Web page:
Before a school can pursue effective strategic planning, it needs to develop understanding and skill in how to think strategically. Many ideas that come forward as strategic are actually tactical or "thin solutions," and not leveraged and robust opportunities.

Creating a Culture of Strategic Thinking

A school or district needs to look at how it will "create a culture of strategic thinking." Not only does this culture piece translate well for organizational needs and issues, but strategic thinking also translates well for teachers and students in classrooms. When everyone is focused on how to most elegantly leverage learning, hearts and minds race with possibilities.

For strategic thinking to accelerate, look at what promotes strategic thinking and what hinders strategic thinking. Find ways to accentuate the boosters and find ways to reduce the barriers. Everyone needs to pursue this within their own sphere of influence, and also wisely advocate for how strategic thinking can be further enhanced across the sacred domains and silos of a school and district.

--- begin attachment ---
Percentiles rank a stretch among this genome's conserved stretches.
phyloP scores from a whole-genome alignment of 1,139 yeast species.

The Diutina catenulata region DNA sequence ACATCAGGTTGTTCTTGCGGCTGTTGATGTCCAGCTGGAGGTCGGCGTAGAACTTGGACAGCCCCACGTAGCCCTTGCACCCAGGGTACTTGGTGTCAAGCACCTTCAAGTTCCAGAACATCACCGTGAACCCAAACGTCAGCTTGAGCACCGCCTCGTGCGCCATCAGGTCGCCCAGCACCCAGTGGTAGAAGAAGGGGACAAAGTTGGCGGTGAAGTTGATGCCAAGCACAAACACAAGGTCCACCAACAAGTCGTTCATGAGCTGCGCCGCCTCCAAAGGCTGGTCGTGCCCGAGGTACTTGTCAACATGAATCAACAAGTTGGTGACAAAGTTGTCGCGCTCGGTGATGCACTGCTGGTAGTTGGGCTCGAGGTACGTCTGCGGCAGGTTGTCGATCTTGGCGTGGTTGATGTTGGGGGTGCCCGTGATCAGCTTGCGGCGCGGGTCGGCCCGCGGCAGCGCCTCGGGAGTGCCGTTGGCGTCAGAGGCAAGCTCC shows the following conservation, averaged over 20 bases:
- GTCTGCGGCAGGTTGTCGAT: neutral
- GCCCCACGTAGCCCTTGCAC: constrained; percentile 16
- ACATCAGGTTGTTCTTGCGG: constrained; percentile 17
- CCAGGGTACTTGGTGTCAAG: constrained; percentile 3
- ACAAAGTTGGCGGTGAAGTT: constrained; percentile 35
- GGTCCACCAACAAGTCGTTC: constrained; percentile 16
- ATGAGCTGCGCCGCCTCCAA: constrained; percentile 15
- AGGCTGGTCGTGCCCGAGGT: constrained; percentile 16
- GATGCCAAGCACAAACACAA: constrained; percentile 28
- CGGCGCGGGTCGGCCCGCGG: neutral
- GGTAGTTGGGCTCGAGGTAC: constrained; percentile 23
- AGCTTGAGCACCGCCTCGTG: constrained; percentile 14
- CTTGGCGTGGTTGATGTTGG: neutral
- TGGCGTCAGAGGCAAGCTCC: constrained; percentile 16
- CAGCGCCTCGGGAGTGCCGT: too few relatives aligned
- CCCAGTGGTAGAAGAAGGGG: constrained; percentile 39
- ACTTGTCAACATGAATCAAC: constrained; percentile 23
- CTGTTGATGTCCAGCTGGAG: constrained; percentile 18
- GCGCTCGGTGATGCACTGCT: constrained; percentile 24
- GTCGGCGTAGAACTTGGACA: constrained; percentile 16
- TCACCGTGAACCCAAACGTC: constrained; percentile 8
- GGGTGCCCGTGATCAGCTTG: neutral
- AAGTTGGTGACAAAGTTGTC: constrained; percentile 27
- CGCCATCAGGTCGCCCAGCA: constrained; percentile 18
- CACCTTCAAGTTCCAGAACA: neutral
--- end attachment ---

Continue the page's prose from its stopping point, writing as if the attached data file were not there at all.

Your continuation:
Don't focus on answers. Focus on questions. What is the school we want to create for our kids? What would this look like, sound like, feel like? How would this be different from what we have now? Why do we think this might be better? What might be some good first steps? What might be our biggest challenges and opportunities? In short, begin to tap into the innate interests of educators to create a better future for kids. Dare to dream big.

Building Capacity for Strategic Thinking

Here are some other ways to build capacity for thinking strategically:
  1. Create opportunities for long range visioning throughout the school
  2. Support conscious and intentional culture shifts -- find ways to honor and respect the past, build enthusiasm for a desirable future, and continue to shine the light on what is going well in the transition between the past and the future
  3. Build collaborative and distributed leadership engaged in regular focused strategic thinking